Last up, is another one by Timothy Zahn. It's Heir To The Empire and it's set around 5 years after Return of the Jedi.

There is a fledging New Galactic Republic that is rebuilding after the end of the war with the Empire. Well, almost. The Empire collapsed after Return of the Jedi but there are still sizeable continents of ex Imperial ships, fighters, military and planets. This book is part of a trilogy that sees the emergence of brilliant strategist Grand Admiral Thrawn as he aims to sweep away the Republic and rebuild the galaxy as he sees fit.

It's a great book, showing off the talents of Timothy Zahn as he plays in the existing galaxy of Star Wars and he even adds a bit of his own lore to the telling as well.

I'd highly recommend this one, although it is part of the old Expanded Universe so it has no bearing on the new films. (Some may say that's a good thing !)

That's it for today ! Shoulders and neck are sore again so I think I need to give Stellaris a rest for .... weeks maybe !

See you tomorrow.

Saturday, December 08, 2018

Star Wars Advent Day 8 and a Rogering of the Rogers

Oh my, what a title.
No books today. The books will be back tomorrow.

Yesterday saw me head up to road to Chester and a meet up of the Roll4it community. They're led by some of the Lovely Gaming People over on the right and for this meet up, we were hosted by :

Enter Elysium who is mostly Youtube (link) and also streams (link) and does the Roll4Its.
Mangledpork aka Bentham of the Youtubes (link).

With special guests :
Margaret Krohn of vlogs (link), gaming videos (link) and streaming (more link). (also admin and major organiser for the Roll4its)
FuzzyFreaks of streaming (link)
RandomTuesday of streaming (link), videos (link), amazing cosplay (more link) and great DM'ing.
And finally the wonderfully voiced Josh of streaming (link) and videos (link)

They're a lovely mob and as charming in person as they are on screen.

The meet up is continuing for the cast over this weekend, with more streams coming soon on the Roll4it channel. I can't watch all of the content that appears over there (mostly because of time !) but I have been hugely enjoying the Stargate Horizons stream that has been playing on Sundays lately.

There may have been a series of posters appear in Goa'uld controlled territory as a result of actions that happened in a previous episode.
It's good to be engaged enough in what's going on to have the ideas spark for daft pictures to make. And I do very much like to do nice things for lovely people.

Oh ! What's in the picture ! Today's advent selection was a Battle Droid from the prequel movies joining the rest of the advent thingys. And then we have :

A selection of sweeties, our American friends are being introduced to some of the British sweetie things. I'm wondering what Maggie K and Fuzzy will make of their special teacakes.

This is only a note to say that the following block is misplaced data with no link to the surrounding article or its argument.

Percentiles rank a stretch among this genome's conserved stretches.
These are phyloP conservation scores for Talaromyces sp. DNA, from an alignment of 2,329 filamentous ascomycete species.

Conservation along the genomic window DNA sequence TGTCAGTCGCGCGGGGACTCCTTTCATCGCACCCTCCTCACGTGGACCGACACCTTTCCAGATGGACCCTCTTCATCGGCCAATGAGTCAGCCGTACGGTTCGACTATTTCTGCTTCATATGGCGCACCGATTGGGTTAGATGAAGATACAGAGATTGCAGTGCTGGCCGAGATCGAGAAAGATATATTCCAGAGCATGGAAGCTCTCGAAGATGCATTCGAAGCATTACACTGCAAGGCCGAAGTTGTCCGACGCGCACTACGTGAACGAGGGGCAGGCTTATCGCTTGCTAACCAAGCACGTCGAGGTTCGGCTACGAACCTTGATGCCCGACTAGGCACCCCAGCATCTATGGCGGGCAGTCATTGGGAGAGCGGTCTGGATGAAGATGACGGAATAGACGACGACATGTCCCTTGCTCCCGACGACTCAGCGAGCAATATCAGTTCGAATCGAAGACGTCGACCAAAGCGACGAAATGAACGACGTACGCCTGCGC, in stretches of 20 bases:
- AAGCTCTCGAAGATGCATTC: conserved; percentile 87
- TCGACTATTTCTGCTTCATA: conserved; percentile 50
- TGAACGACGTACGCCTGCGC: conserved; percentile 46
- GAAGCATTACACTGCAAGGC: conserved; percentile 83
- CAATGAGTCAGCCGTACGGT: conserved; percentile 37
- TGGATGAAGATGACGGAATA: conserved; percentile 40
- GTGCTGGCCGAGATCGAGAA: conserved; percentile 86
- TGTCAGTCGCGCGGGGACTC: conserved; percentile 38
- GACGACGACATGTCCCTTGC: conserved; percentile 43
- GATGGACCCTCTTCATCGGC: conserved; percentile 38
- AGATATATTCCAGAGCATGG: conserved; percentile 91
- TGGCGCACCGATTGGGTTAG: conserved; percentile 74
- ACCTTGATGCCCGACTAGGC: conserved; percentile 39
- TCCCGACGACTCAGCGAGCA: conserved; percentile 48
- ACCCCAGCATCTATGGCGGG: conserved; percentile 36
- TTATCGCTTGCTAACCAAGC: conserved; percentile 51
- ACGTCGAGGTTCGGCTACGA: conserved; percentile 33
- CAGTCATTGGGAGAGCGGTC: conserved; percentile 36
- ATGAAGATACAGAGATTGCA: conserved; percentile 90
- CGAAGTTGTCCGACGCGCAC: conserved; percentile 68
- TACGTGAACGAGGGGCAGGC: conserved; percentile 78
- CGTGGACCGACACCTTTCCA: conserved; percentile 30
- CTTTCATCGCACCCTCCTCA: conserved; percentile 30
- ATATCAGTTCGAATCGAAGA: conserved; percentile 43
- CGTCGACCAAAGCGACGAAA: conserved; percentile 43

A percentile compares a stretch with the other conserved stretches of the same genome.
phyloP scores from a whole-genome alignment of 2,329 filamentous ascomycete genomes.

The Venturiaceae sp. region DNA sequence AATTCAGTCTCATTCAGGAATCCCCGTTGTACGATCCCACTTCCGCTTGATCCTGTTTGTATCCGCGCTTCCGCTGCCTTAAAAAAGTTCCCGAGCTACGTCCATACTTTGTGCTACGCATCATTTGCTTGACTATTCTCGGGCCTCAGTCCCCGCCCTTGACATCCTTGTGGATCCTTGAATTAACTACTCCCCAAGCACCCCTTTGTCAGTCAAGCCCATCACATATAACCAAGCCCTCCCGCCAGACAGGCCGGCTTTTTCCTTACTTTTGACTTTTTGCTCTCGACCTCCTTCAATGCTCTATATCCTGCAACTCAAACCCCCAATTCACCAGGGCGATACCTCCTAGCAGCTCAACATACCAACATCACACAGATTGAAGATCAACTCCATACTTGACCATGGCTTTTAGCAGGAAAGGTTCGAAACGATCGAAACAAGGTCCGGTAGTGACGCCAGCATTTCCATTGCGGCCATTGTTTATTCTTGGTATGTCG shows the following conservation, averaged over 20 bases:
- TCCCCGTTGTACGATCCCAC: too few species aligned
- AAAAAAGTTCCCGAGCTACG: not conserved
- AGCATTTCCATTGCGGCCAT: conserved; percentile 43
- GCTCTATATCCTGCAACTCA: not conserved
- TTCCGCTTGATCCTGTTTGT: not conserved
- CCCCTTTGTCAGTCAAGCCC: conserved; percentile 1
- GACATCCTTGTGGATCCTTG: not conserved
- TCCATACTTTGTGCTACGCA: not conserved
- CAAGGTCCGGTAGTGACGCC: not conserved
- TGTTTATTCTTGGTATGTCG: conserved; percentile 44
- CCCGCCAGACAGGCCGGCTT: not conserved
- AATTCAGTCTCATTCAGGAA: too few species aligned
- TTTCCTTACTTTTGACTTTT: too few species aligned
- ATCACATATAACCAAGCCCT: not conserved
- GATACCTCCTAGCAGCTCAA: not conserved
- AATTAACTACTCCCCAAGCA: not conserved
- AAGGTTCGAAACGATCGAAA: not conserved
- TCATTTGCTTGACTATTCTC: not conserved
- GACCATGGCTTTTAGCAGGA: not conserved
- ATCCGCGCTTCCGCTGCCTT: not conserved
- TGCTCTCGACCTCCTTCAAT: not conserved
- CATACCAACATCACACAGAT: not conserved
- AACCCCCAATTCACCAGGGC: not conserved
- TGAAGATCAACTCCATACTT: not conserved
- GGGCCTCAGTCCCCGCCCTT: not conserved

A gorgeous dice bag and lovely purple dice within.
Two Roll4it special badges and ...
I picked up a Spider Friend as well.
(There may well have been tastings of the bonbons and the kola kubes too)

I'm super tired now and chilling out to videos, music and writing of the posts. Definitely looking forward to more Roll4it stuff later.

It was fantastic meeting the organisers and the rest of the cast and definitely a highlight saying hello to the rest of this lovely community.

Friday, December 07, 2018

Star Wars Advent 2018 Day 7 and I need to fly !

Quick one today.

Today's advent box sees a starfighter arrive :
A pretty little Naboo starfighter. A design going more for the looks than the capability perhaps. But they were nicely shiny.

Gotta get up to road now to a meet up of role playing games people. How many of the games can you recognise above ?

How many have you played ?

Laters :-).

Thursday, December 06, 2018

Star Wars Advent 2018 Day 6 - I think it's a lamp post

What's behind the door ?
There we go. Front and centre.

Lamp post ? Actually ... looking a bit more (and cheating with a peek through the googles) and it's the Cloud City of Bespin with the red thing being a cloud car.

The Empire Strikes Back is one of those great films, from the set pieces during the Hoth segment of the movie and the trip through Cloud City that was massively enhanced in the special editions. There's a Lego set too ... which I have no intention of getting (it's £200+ and a bit meh)

What are the books for today ?

On the left is one of Isaac Asimov's final novels, Nemesis. The first new colony on an alien world has sent a distress signal and a rescue mission is dispatched using a spaceship with a revolutionary new hyperdrive. At least, that's what I can remember from reading this book a few decades ago. It's been on the list to read again, need to get around to making a dent in that list.